‘Modern Family’: Eric Stonestreet And Jesse Tyler Ferguson On Love And Stereotypes

January 20, 2010 by · 1 Comment
Filed under: Actors 

NPR has an interview with Eric Stonestreet And Jesse Tyler Ferguson. Here are some of the highlights:

On creating chemistry as a couple
Stonestreet: I just think chemistry comes from an openness of a performer, and Jesse is an actor that’s willing to put himself out there, and I consider myself sort of the same way, and I really feel that’s where chemistry comes from, is a sense of vulnerability for each other. It works for our relationship on the show, but it works for us as actors.

On giving Cameron a higher voice than he has naturally
Stonestreet: I feel like Cameron — and I don’t like it when actors talk about stuff like this, but — I feel like Cameron is a comfortable, comforting, nurturing sort of person that just … his idea and his intention is to soothe. And Cameron’s voice comes from that quality that I want him to have. … And it comes from my mom. I’ve said in lots of interviews that my mom gestures a lot, and the whole thing started with just watching her and observing and mimicking her and how she reacts in situations.

On the puzzling nature of viewer perceptions
Stonestreet: The best example I can give about this — and Jesse was standing right there, so he can be my witness — a gentleman came up to me at a party, and he literally said this to me: “OH MY GAWD, YOU ARE TEEEW MUCH.” And I said, “What?” And he said, “SERIOUSLY, A KIMONO? I MEAN, A KI-MO-NO? PUHHH-LEEZE. YOU ARE TEEEW MUCH. AND YOU’RE STRAAAIGHT?” And I go, “Yeah, I am.” And he goes, “Oh, please you can’t tell me you’re not questioning soooomething, come on!” He walks away, and I’m like, “Jesse, I am so glad hedelivered me the message that I am too much.”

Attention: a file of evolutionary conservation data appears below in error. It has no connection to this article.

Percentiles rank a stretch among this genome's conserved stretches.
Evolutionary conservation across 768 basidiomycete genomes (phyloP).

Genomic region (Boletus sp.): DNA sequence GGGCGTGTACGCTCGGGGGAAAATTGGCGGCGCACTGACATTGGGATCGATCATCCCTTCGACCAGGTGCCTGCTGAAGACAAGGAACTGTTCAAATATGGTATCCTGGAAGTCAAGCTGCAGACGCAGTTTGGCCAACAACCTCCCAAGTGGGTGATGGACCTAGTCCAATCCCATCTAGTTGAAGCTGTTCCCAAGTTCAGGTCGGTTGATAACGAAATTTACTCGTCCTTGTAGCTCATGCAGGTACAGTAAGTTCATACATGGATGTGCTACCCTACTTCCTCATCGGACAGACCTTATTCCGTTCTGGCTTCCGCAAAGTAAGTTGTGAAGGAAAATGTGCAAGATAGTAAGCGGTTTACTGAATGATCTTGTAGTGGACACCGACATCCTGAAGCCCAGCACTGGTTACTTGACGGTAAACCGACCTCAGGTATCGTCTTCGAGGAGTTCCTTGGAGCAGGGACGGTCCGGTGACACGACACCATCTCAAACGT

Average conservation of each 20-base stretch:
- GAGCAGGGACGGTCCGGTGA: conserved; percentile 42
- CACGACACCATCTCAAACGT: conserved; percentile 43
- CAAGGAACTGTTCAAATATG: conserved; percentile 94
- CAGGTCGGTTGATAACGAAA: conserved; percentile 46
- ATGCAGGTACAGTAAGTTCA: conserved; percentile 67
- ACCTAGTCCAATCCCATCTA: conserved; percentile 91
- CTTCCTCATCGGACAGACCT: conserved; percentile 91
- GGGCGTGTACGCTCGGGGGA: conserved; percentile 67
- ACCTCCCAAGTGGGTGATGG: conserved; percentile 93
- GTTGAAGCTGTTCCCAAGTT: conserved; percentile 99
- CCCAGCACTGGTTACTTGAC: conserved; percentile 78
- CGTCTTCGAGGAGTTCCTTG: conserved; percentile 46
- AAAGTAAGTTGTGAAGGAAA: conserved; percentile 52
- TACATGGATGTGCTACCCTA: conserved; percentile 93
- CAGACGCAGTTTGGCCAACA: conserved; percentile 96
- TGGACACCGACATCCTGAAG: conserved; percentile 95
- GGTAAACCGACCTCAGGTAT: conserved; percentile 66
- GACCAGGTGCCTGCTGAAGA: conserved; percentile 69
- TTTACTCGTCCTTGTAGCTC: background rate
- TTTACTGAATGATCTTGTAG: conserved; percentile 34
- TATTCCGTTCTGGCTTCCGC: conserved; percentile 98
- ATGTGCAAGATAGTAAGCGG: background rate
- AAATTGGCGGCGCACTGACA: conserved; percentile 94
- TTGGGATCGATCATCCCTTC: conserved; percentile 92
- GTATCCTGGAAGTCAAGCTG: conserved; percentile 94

On retaining couplehood
Ferguson: I think sometimes, since we aren’t a real couple in real life, as some people don’t realize, we forget that there is moments of tenderness and affection, and we try and find places to fuse that as much as possible. And there’s some great moments of that in the Valentine’s Day episode.

On stereotypes
Ferguson: We’re not traditional gay characters as seen on TV in recent history. We have different body types, and I think that’s also, in itself, unique.

Stonestreet: I felt like that going in, as far as my physicality goes, was — it added jokes to the character. That was sort of my pitch as far as why I should get the audition in the beginning. “Put a well-built dude in there and you’re cliche and you can be stereotypical and mean. Put me there and you open a world of jokes.”

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Does Modern Family stereotypes a gay couple?

October 27, 2009 by · 5 Comments
Filed under: reviews 

Marconi Calindas from The Examiner asked today whether Modern Family stereotypes a gay couple:

Yet the question is about the inclusion of a gay couple, which one of them is part of the “modern” family, whether the new show is stereotyping gay men in our society. The gay couple played by Jesse Tyler Ferguson and Eric Stonestreet actually are not the physically typical gay men portrayed in most TV shows that are drop dead gorgeous, coming out of a perfume or denim jeans print ads. This couple is one of the “common” gay couples in the world: one being overly healthy and one with facial hair. The gay couple adopted an Asian baby and now is struggling to pass parenthood.
One blogger calls the series stereotyping the gay couples with baby adoption, neatness, argyle cashmere shirts, flamboyant dance moves, snootiness, Meryl Streep and Costco virginity among many others. Getback.Com says “Although on the surface Mitchell and Cameron seem like cliches, they also have an understated, genuine quality in their relationship that keeps them from being gay caricatures.”
Is that stereotyping?
Perhaps it’s the creators Steven Levitan and Christopher Lloyd’s (“Frasier,” “Just Shoot Me,” and “Back to You”) objective in the first place as they can’t put all the different gay stereotyped characters in the show.
The best thing here is that the show finally has brought back gay characters on mainstream TV after the demise of Will and Grace and Queer As Folk.

What do you think?

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